Aenesidemus


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Aenesidemus

(ēnĕs'ĭdē`məs), Greek skeptic philosopher, fl. probably 1st cent. B.C. Thought to be a native of Knossos, Crete, he taught in Alexandria. Although his writings have been lost, it is known that his main contributions were 10 tropoi (ways to conduct arguments) that appeared in Pyrrhonian Discourses. His arguments, which point to the impossibility of knowledge, made him one of the leading skeptics.
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The topics include Hegel's critique of skepticism and the concept of determinate negation, the conception of philosophizing, Hegel on skepticism in the logic of essence, the problem of action in Pyrrhonian skepticism, Friedrich Schlegel's skeptical interpretation of Plato, the reception of Aenesidemus in Fichte and Hegel, and the history of philosophy of science and Hegel's critique of skepticism.
Recension des Aenesidemus, en Johann Gottlieb Fichtes sammtliche Werke, 8 Bande, herausg.
Por eso la tesis de Surber consiste en que el "Von der Sprachhaftigkeit und dem Ursprunge der Sprache" constituye una respuesta a la metacritica, sumada a las argumentaciones que Fichte ya habia esgrimido en el Aenesidemus contra el escepticismo en general.
La posicion esceptica, representada ante todo por el Aenesidemus de Schulze (5), era frecuentemente desestimada por medio de un ejercicio de fundamentacion ultima de los fundamentos de la filosofia en general unida a Fichte.
After the period of the domination of Academic scepticism, Pyrrhonism is revived by Aenesidemus of Cnossos (probably in the first century BCE).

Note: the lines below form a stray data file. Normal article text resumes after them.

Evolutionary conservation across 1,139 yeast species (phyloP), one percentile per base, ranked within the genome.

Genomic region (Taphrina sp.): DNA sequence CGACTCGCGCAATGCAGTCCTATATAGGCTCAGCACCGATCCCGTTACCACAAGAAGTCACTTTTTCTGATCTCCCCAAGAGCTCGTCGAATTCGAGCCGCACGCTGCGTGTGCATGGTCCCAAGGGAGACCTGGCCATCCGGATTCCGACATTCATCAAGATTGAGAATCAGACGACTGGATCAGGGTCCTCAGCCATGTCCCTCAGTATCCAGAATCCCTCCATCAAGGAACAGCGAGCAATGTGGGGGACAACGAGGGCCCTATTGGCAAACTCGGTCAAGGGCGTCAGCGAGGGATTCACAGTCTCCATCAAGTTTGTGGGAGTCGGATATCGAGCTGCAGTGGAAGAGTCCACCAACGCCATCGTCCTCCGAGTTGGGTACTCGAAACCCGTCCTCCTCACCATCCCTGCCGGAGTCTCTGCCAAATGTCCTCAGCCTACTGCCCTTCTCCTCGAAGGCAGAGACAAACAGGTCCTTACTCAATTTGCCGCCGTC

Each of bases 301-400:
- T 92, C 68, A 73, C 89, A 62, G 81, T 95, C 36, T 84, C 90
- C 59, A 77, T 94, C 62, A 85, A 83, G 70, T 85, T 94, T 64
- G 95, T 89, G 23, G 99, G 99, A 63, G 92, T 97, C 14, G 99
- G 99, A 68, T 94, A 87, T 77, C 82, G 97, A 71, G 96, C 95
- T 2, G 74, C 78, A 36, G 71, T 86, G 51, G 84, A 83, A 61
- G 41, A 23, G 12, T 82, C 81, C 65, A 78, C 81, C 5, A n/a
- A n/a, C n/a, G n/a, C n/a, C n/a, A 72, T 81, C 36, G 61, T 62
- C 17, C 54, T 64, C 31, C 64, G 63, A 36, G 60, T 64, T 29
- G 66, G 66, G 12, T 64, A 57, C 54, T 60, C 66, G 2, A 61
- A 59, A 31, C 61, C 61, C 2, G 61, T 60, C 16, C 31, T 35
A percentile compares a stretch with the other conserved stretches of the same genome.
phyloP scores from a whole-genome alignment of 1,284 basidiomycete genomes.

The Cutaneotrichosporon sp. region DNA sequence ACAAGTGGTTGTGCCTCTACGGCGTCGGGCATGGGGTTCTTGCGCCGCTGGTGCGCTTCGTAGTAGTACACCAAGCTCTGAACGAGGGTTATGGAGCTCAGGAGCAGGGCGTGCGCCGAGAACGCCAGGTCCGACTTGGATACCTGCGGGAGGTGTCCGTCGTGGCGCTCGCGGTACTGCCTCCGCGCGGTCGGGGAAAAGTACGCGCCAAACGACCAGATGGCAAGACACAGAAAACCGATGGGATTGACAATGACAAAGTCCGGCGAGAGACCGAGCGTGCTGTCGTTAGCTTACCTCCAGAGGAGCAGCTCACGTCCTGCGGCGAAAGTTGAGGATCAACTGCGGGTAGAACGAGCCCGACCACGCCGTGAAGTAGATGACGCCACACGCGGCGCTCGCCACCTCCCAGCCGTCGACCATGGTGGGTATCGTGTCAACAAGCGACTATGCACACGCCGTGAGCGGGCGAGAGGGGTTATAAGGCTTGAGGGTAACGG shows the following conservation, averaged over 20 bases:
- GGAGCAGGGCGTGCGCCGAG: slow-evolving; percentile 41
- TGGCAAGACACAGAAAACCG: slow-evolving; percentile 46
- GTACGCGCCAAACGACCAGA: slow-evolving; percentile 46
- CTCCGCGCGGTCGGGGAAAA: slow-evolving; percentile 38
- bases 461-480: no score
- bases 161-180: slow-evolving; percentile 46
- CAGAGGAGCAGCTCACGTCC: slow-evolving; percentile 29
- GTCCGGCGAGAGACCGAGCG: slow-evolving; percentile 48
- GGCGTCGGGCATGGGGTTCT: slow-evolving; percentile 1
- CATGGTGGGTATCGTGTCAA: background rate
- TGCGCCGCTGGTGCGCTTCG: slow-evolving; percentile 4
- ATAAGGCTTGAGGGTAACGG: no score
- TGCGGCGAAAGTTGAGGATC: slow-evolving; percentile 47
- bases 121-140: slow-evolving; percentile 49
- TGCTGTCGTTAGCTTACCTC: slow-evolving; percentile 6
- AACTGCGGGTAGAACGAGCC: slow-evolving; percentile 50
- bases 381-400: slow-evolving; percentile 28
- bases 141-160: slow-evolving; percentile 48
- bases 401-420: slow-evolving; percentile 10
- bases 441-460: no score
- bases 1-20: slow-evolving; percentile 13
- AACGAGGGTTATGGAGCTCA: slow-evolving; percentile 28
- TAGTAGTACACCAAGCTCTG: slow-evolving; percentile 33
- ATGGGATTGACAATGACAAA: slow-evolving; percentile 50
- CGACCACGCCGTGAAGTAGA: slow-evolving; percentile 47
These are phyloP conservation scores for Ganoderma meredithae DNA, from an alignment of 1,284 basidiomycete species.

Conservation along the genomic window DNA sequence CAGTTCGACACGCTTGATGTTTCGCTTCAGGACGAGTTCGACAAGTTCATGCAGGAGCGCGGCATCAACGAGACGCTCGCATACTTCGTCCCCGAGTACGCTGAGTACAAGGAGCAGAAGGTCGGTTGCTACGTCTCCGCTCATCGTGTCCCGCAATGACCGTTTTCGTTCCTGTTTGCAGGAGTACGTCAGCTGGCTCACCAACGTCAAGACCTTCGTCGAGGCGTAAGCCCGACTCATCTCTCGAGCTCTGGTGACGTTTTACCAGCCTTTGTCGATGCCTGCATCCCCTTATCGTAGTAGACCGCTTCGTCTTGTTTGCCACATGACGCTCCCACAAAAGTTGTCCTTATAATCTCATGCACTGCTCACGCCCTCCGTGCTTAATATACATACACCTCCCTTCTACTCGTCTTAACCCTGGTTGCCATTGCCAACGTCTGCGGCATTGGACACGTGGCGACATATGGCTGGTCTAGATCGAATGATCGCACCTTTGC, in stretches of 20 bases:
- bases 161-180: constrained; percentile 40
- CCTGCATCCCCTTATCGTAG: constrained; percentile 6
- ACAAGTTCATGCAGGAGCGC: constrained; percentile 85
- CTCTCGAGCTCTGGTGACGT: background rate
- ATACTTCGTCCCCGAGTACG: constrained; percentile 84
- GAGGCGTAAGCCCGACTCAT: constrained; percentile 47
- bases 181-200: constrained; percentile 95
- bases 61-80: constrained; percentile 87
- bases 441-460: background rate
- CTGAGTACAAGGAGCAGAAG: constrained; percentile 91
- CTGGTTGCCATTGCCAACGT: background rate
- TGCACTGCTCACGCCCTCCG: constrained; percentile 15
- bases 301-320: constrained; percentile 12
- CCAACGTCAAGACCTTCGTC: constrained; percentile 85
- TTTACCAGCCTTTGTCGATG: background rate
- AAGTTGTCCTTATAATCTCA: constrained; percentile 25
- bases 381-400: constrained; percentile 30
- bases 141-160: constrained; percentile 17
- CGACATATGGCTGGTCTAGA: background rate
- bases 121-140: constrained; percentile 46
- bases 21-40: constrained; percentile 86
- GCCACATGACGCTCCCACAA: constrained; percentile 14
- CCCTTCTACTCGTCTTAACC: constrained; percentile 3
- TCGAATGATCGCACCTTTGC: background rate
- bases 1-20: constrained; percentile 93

The chapter continues by touching helpfully on the history of Pyrrhonism between Aenesidemus and Sextus and on the relations between Pyrrhonism and medical thought, and closes with a longer section entitled "Sextus Empiricus: his life and writings.
Sextus devotes nearly half of book 1 of the Outlines to the most famous of these, the ten tropes of Aenesidemus (first century B.
26) The epistemological doctrine of the Cyrenaics was probably developed by Aristippus the Younger, who may have been born around 380-370 BC If so, the doubts of the Cyrenaics concerning the knowledge of other minds may be placed towards the middle of the fourth century BC Theodosius' argument about other minds was probably formulated much later, after the revival of the Pyrrhonist movement by Aenesidemus in the first century B.
10) As in the tropoi tes epoches (grounds of suspense of judgment) ascribed to Aenesidemus of Cnossos.
14) See Gottlob Ernst Schulze, Aenesidemus oder uber die Fundamente der von Herrn Professor Reinhold in Jena gelieferten Elementar-Philosophie.
Aenesidemus left the Academy because, in his eyes, the Academics were not real skeptics but Stoics fighting Stoics, and it was Pyrrho whom he adopted as a forerunner of his radical skepticism.
And of course, Aenesidemus, the reviver of Pyrrhonism, complained that the Academy's position had become little more than an echo of Stoicism, and seemed to think that the difference that remained between them over the cognitive impression was of little consequence (Photius, Bibliotheca, 170a14-21).